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JAMA Netw Open ; 5(6): e2216176, 2022 06 01.
Article in English | MEDLINE | ID: covidwho-1888474


Importance: Aerosol-borne SARS-CoV-2 has not been linked specifically to nosocomial outbreaks. Objective: To explore the genomic concordance of SARS-CoV-2 from aerosol particles of various sizes and infected nurses and patients during a nosocomial outbreak of COVID-19. Design, Setting, and Participants: This cohort study included patients and nursing staff in a US Department of Veterans Affairs inpatient hospital unit and long-term-care facility during a COVID-19 outbreak between December 27, 2020, and January 8, 2021. Outbreak contact tracing was conducted using exposure histories and screening with reverse transcriptase-polymerase chain reaction (RT-PCR) for SARS-CoV-2. Size-selective particle samplers were deployed in diverse clinical areas of a multicampus health care system from November 2020 to March 2021. Viral genomic sequences from infected nurses and patients were sequenced and compared with ward nurses station aerosol samples. Exposure: SARS-CoV-2. Main Outcomes and Measures: The primary outcome was positive RT-PCR results and genomic similarity between SARS-CoV-2 RNA in aerosols and human samples. Air samplers were used to detect SARS-CoV-2 RNA in aerosols on hospital units where health care personnel were or were not under routine surveillance for SARS-CoV-2 infection. Results: A total of 510 size-fractionated air particle samples were collected. Samples representing 3 size fractions (>10 µm, 2.5-10 µm, and <2.5 µm) obtained at the nurses station were positive for SARS-CoV-2 during the outbreak (3 of 30 samples [10%]) and negative during 9 other collection periods. SARS-CoV-2 partial genome sequences for the smallest particle fraction were 100% identical with all 3 human samples; the remaining size fractions shared >99.9% sequence identity with the human samples. Fragments of SARS-CoV-2 RNA were detected by RT-PCR in 24 of 300 samples (8.0%) in units where health care personnel were not under surveillance and 7 of 210 samples (3.3%; P = .03) where they were under surveillance. Conclusions and Relevance: In this cohort study, the finding of genetically identical SARS-CoV-2 RNA fragments in aerosols obtained from a nurses station and in human samples during a nosocomial outbreak suggests that aerosols may have contributed to hospital transmission. Surveillance, along with ventilation, masking, and distancing, may reduce the introduction of community-acquired SARS-CoV-2 into aerosols on hospital wards, thereby reducing the risk of hospital transmission.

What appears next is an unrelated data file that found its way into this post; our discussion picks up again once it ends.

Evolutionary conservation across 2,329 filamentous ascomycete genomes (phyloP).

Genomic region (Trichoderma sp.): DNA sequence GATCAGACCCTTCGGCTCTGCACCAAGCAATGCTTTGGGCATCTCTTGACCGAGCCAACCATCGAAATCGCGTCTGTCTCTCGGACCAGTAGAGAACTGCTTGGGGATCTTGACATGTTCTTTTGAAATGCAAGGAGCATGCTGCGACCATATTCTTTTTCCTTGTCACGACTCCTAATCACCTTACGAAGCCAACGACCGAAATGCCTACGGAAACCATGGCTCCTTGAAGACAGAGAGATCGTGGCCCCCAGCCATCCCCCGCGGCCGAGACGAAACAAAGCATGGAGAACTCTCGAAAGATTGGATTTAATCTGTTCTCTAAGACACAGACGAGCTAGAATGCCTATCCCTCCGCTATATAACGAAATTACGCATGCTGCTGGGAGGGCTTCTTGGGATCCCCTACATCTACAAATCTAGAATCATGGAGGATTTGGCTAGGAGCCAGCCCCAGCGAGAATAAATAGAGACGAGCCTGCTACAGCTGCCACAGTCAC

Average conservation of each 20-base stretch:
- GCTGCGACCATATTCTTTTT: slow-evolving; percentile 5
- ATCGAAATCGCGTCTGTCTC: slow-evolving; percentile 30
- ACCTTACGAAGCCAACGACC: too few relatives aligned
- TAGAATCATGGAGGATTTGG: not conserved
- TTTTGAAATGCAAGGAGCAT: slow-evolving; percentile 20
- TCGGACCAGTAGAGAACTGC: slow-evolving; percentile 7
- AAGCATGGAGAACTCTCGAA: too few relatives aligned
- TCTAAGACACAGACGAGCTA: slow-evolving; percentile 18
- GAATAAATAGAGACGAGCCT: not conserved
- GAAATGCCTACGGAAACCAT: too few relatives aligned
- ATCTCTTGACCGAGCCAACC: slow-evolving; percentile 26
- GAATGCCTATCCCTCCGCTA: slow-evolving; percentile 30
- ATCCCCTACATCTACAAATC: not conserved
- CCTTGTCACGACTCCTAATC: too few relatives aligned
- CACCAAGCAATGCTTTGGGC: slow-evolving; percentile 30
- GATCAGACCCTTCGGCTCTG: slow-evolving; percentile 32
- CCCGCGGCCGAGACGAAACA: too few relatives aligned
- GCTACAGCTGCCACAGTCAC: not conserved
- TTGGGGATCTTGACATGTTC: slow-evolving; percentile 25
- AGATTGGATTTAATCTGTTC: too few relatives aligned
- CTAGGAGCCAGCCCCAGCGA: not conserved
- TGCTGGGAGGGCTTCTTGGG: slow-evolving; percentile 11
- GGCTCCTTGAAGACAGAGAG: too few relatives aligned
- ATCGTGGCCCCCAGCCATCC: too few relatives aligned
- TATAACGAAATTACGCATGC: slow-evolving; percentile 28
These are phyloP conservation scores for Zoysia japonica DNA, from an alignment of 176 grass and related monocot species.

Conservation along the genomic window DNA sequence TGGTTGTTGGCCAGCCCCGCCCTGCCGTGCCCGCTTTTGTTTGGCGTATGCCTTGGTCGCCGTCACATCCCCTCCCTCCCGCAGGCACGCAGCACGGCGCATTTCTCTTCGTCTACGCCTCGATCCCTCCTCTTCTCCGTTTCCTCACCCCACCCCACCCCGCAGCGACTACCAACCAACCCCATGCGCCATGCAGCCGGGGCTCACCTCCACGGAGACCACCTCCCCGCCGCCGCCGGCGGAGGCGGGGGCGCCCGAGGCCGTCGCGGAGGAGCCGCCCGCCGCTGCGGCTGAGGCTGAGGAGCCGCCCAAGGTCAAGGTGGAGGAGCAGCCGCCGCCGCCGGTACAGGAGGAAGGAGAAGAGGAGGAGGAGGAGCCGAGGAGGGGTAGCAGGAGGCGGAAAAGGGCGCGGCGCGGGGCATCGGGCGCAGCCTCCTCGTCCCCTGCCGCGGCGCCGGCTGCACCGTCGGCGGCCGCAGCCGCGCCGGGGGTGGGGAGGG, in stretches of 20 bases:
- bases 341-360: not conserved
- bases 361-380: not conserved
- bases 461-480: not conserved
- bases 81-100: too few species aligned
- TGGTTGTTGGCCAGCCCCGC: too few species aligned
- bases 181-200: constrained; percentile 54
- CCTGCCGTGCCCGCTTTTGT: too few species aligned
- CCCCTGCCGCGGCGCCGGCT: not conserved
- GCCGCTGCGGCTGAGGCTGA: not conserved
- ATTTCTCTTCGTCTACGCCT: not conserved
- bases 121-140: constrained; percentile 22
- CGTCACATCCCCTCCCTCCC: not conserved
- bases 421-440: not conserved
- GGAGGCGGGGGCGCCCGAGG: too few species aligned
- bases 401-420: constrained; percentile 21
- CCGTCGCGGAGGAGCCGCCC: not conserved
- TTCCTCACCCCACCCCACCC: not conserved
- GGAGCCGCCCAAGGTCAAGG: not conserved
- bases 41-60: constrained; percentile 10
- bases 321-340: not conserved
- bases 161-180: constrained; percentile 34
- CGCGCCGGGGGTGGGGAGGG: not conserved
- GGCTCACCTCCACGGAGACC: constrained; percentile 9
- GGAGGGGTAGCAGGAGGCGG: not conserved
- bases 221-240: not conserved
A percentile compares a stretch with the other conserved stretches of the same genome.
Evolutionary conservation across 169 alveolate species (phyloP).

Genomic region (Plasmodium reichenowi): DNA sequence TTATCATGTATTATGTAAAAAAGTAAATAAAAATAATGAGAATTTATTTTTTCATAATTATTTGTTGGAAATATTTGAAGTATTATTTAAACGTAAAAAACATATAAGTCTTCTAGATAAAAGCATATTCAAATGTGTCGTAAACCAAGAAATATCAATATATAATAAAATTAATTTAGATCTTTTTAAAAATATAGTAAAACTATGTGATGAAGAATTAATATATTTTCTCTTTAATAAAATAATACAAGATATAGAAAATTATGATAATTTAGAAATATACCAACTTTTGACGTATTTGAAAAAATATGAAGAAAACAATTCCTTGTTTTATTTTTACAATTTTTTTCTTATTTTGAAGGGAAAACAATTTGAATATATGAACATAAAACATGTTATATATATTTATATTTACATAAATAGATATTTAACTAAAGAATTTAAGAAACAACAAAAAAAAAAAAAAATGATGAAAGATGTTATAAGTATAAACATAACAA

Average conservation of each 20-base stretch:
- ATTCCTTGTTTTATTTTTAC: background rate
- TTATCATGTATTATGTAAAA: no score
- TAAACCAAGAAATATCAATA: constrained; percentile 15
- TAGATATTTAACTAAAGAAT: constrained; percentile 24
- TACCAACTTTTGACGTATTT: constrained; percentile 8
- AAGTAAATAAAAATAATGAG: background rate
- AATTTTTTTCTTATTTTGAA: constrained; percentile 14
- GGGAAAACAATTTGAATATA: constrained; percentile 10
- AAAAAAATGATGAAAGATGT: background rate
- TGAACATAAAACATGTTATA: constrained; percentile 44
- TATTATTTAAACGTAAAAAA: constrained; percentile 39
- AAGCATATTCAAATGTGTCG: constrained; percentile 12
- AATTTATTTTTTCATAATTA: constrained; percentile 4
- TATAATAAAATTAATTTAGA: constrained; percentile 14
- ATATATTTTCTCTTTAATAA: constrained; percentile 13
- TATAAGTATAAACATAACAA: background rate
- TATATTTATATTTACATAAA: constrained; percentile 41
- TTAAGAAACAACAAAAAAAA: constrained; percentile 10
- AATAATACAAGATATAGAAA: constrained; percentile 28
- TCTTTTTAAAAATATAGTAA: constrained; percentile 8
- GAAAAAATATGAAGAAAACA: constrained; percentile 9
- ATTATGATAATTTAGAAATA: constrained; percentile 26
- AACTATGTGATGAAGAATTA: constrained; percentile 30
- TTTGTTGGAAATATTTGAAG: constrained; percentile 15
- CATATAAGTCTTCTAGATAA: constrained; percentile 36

COVID-19 , Cross Infection , Nursing Stations , Aerosols , COVID-19/epidemiology , Cohort Studies , Cross Infection/epidemiology , Cross Infection/prevention & control , Disease Outbreaks , Hospitals , Humans , RNA, Viral , SARS-CoV-2/genetics , United States